Sadly, in country after country, the bishops are exposed as dealing with priests who sexually molest children in a way that protects the priests, bishops, and church institutions more than protects the children. I know of few people who believe it’s a good idea to let the bishops handle sexual molesters independent of secular law.
Also, Canon Law does not offer liberties to individuals. The church has no Bill of Rights for its members. So, in the bishops “religious liberty” campaign, aren’t they trying to use a secular laws’ religious freedom guarantee to force people to give more credence to their Canon Laws, which will in turn strip people of their rights? Should religious laws be allowed to supersede secular laws? And, if so, doesn’t that constitute the government establishing a religion? Regardless, Jesus said his kingdom was not of this world. So, why do religious leaders wish to dabble in secular power structures?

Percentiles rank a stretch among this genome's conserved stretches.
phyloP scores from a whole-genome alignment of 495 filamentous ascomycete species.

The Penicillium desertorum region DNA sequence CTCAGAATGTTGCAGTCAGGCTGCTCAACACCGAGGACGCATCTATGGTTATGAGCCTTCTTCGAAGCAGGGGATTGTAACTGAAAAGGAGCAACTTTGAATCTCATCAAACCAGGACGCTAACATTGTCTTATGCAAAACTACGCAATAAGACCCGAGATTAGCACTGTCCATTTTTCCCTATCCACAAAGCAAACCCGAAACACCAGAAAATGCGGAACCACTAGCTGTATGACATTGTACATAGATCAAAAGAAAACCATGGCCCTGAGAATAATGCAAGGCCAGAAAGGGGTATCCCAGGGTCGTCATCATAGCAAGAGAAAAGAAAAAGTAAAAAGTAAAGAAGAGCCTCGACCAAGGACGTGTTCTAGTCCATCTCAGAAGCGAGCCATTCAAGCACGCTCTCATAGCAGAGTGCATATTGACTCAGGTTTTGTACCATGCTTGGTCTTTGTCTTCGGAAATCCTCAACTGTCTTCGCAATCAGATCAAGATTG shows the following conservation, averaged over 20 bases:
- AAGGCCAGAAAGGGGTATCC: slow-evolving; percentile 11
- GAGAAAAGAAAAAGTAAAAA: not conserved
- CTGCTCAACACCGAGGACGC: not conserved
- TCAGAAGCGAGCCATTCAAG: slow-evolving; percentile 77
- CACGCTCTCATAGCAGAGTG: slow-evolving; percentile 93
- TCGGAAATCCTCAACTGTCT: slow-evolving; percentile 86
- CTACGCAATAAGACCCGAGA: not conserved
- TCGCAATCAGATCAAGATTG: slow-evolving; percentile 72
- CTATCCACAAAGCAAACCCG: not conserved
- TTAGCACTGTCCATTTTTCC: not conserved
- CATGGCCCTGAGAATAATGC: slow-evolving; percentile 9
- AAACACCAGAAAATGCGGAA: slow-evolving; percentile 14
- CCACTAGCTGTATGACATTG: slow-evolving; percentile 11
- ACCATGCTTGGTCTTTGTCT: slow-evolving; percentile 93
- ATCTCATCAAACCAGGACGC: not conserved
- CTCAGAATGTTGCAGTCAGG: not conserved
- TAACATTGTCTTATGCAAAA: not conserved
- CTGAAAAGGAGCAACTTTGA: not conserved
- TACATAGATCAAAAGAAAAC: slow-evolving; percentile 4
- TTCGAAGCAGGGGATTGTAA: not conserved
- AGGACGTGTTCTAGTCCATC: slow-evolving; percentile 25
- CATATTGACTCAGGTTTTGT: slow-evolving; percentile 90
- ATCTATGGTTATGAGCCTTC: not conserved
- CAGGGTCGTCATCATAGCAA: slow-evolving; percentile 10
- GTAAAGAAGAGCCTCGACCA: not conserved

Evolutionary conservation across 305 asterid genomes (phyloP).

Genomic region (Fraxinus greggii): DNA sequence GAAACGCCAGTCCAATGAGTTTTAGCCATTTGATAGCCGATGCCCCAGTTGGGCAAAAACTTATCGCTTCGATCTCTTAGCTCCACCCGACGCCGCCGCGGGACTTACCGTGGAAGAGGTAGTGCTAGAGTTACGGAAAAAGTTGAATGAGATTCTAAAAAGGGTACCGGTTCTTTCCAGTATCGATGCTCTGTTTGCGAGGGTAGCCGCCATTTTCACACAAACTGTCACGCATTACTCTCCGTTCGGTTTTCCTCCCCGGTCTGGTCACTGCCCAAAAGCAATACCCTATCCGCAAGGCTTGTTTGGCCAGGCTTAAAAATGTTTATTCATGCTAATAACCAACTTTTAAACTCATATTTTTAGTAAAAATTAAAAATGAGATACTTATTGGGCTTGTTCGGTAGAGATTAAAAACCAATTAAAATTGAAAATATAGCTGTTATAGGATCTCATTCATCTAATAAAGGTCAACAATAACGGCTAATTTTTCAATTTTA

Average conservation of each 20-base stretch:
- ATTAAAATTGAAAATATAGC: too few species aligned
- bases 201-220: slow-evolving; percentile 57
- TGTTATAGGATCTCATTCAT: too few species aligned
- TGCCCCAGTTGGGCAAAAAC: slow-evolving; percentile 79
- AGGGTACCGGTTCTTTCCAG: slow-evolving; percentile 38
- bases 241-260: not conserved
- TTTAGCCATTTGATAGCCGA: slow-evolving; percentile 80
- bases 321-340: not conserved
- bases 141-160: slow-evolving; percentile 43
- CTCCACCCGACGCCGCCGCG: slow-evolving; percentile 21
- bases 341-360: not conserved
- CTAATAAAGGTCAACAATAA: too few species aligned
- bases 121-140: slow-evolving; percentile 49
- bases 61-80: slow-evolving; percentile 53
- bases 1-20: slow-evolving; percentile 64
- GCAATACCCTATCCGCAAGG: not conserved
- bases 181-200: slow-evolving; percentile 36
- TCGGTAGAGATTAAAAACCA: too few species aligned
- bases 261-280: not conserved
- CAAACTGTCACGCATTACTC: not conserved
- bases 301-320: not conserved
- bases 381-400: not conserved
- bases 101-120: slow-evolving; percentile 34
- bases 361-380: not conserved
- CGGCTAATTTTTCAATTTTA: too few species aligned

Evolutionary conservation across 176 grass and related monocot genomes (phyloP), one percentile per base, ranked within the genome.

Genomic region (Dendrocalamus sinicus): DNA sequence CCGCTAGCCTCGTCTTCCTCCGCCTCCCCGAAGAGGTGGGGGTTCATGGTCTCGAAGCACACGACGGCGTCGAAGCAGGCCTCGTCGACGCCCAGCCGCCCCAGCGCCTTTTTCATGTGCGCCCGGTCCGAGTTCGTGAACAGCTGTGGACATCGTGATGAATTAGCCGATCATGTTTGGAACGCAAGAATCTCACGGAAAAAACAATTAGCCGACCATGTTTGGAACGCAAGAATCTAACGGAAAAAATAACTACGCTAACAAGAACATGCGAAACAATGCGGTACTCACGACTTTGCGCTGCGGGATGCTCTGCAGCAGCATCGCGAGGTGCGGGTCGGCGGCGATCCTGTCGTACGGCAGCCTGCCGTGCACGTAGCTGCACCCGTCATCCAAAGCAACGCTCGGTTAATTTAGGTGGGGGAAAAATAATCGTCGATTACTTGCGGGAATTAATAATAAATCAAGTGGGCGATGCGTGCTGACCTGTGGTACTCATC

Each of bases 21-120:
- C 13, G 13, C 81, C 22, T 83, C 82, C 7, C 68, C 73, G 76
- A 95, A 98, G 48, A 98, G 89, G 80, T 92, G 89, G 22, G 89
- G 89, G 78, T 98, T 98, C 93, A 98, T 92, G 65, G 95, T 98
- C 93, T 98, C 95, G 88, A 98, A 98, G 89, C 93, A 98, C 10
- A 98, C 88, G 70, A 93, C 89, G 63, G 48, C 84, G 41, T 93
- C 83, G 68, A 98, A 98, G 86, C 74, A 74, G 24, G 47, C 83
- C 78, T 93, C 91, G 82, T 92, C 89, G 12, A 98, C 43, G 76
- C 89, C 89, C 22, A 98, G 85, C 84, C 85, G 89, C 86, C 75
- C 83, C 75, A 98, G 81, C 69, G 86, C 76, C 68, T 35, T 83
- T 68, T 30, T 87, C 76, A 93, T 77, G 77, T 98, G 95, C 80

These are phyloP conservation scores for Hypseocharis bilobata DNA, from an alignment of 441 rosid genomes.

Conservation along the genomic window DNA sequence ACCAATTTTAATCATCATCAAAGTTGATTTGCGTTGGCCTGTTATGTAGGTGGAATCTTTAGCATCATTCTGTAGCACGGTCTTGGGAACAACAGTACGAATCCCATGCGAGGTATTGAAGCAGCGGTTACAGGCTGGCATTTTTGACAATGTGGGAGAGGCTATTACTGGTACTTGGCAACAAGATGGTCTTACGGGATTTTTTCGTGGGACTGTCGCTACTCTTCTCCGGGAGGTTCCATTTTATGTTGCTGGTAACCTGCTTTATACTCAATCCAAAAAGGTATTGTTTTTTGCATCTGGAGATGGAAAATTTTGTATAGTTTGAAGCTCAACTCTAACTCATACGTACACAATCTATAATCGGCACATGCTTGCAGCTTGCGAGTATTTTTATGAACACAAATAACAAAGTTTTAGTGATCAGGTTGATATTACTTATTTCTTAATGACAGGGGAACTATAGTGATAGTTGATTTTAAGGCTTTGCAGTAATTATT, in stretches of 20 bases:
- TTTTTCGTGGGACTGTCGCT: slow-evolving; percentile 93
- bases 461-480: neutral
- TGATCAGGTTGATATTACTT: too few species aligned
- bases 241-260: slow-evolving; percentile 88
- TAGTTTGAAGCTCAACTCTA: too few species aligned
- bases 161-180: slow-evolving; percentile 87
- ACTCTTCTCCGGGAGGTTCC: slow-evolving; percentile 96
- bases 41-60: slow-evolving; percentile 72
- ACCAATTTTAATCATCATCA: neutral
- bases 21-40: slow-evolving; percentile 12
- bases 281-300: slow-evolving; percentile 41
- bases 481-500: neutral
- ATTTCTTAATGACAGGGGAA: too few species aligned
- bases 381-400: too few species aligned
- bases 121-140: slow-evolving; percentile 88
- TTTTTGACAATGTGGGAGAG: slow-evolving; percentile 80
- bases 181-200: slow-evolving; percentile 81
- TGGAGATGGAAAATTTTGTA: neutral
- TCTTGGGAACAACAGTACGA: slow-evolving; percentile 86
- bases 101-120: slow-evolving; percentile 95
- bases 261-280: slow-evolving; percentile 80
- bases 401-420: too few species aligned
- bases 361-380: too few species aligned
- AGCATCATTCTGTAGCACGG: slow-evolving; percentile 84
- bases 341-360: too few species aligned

Thursday, March 1, 2012
Ash Wednesday’s gospel reading (MT 6:1-6, 16-18) begins with Jesus saying to his disciples, “Take care not to perform righteous deeds in order that people may see them; otherwise, you will have no recompense from your heavenly Father’” (MT 6:1). And it ends with, "When you fast, do not look gloomy like the hypocrites. They neglect their appearance, so that they may appear to others to be fasting. ..But when you fast, anoint your head and wash your face, so that you may not appear to be fasting, except to your Father who is hidden (MT 6:16-18).”